What Does Amazon Glacier Have In Common With Wall Street CDOs?

I've often thought that somewhere in the Amazon pricing team is a former Wall Street credit default obligation (CDO) designer with a grudge against humanity. As excited as I am about the new Amazon Glacier offering, I can't help but think its pricing is... well, a little complicated. On the surface, it's simple: $0.01/GB per month. If you are planning to store but never retrieve your data in Glacier, it really is that simple. But if you have plans on actually pulling data out of your vaults, it quickly gets a lot more complicated.

To calculate your costs, you must account for five components, four of which are fairly to moderately easy to understand:

  • Storage - This is a simple flat rate of $0.01 per GB per month. Easy, right?
  • API - You will be charged $0.05 per 1000 upload or retrieval API requests. Unless you plan on storing large volumes of very small objects, or retrieving very frequently, this charge will be inconsequential to your bill, and is merely Amazon socially engineering proper usage of their service.
  • Data transfer - Putting data into Glacier is free; taking data out is not. To compute this, you use the tiered pricing table. e.g. retrieving 1 TB of data in a month will cost you a little under $1K.
  • Early deletion - If you delete data within 90 days of uploading, you will be charged a pro-rated $0.03 per GB fee.
  • Retrieval overage - The service is designed for retrieving no more than 5% of a vault in any given month. This 5% is pro-rated daily, and any overage above is charged based on a formula that uses the peak hourly retrieval for the month. I'd try to explain further, but just can't do justice to the Amazon explanation (read twice, reaffirm you have a college degree, try again).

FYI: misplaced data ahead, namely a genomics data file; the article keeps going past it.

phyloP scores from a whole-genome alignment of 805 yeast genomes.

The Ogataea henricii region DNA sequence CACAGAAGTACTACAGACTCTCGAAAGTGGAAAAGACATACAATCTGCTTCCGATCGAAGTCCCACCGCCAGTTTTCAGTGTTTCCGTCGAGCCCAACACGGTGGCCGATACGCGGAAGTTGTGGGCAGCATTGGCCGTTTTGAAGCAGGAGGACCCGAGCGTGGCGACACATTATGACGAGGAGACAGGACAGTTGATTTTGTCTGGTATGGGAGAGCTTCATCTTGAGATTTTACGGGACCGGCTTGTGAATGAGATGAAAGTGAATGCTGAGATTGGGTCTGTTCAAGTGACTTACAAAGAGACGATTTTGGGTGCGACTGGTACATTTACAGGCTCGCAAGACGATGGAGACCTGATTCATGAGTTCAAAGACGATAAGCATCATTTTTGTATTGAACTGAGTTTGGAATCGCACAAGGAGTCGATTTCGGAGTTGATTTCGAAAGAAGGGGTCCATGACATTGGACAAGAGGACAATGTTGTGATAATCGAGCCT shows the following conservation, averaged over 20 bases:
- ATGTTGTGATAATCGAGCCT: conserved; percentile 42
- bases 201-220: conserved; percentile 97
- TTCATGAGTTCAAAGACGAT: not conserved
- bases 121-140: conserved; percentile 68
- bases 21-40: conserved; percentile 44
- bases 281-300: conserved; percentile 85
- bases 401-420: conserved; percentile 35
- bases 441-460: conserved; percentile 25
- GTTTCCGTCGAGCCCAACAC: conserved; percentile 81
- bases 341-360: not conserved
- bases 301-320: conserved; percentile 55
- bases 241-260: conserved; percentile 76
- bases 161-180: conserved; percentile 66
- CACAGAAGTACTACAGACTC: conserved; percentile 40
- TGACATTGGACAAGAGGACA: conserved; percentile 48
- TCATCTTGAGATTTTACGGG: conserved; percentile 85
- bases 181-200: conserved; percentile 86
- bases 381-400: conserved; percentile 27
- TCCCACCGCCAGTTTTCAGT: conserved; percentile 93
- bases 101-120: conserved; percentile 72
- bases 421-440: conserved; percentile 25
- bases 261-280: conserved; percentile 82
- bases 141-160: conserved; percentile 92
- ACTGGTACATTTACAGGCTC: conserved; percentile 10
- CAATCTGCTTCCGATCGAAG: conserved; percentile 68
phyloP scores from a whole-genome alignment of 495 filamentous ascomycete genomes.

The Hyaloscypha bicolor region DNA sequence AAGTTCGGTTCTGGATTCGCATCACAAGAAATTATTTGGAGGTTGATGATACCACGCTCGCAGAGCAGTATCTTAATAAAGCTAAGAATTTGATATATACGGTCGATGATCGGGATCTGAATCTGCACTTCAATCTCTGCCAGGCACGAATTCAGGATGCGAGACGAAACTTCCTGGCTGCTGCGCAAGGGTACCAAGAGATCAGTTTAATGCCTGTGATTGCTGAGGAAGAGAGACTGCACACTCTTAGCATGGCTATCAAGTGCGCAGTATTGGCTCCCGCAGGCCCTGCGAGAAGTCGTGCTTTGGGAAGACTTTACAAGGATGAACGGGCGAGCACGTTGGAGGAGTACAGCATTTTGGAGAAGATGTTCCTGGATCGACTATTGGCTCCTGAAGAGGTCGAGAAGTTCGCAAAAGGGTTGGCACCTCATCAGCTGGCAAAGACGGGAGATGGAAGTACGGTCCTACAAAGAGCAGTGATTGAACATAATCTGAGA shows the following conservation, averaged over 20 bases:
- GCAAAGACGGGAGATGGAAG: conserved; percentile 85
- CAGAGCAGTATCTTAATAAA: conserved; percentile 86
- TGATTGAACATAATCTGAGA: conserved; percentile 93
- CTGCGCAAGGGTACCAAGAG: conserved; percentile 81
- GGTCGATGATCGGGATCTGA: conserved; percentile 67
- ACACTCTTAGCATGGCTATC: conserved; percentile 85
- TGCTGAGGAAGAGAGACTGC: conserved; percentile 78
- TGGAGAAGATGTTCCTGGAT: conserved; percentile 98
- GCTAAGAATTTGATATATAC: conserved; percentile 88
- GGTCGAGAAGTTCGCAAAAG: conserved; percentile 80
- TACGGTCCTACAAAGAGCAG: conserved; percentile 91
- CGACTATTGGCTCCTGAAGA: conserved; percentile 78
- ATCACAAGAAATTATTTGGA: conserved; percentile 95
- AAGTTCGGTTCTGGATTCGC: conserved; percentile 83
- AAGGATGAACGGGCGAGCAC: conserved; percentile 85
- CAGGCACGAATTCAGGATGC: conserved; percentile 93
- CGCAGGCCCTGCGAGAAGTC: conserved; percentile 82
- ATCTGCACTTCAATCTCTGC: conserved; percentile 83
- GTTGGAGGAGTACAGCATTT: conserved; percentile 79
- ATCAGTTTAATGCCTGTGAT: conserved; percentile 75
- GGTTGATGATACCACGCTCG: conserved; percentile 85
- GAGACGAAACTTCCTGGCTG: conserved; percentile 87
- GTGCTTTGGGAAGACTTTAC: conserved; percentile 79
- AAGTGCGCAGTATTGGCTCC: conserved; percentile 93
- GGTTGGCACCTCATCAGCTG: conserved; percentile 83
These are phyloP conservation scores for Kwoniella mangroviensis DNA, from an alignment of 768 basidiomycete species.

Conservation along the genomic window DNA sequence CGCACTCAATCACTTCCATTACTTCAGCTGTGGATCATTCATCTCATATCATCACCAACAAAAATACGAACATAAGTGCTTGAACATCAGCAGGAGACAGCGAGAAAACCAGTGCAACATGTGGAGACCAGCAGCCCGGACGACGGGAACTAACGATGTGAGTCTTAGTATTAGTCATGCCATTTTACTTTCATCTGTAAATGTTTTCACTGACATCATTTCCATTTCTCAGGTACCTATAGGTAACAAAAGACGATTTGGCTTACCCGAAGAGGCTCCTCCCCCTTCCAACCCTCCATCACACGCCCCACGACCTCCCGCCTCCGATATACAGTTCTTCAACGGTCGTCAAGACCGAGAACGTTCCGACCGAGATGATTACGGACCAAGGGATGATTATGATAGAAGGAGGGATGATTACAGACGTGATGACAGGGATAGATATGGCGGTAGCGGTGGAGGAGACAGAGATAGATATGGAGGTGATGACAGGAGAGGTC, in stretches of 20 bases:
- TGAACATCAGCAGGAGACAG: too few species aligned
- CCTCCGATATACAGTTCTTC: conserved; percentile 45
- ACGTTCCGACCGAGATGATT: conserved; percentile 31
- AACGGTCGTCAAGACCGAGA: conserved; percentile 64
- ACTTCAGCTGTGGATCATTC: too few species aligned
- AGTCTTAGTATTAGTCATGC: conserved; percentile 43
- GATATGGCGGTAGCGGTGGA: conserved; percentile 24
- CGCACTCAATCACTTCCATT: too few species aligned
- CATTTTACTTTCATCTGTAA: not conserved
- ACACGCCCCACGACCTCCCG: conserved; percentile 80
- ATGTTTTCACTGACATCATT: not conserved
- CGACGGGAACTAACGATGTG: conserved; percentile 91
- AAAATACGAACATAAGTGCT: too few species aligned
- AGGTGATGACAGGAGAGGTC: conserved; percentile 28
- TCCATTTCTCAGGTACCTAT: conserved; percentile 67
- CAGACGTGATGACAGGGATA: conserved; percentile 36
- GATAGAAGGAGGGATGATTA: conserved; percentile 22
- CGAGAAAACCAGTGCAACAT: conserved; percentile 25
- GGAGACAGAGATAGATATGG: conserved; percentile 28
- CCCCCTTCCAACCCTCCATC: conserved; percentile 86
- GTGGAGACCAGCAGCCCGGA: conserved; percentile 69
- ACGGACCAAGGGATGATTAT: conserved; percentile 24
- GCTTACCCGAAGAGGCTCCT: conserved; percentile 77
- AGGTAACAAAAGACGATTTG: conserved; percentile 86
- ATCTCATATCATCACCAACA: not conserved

Amazon support is fortunately busy trying to assist customers in making sense of this all. But I decided to build my own model, based on my understanding of the pricing, and using a couple common use cases.

The below table shows the cost for the two different use cases. The first use case is of a customer with a 100 TB of data in their vault, adding another 10TB per month, and retrieving about 5% of the data over the month. The second use case is the same as the first, but the customer is only retrieving 0.5% of their vault per month.

[table id=16 /]

In both cases, the economics are pretty compelling. But while use case #2 works out to a little more than $0.01 per gigabyte per month, use case #1 costs slightly more than $0.03 per gigabyte per month.

I probably should close by explaining my title: what does Amazon Glacier have in common with Wall Street CDOs? But do I really need to? ;)


Drop me an email if you'd like me to see the full spreadsheet model, including its detailed assumptions.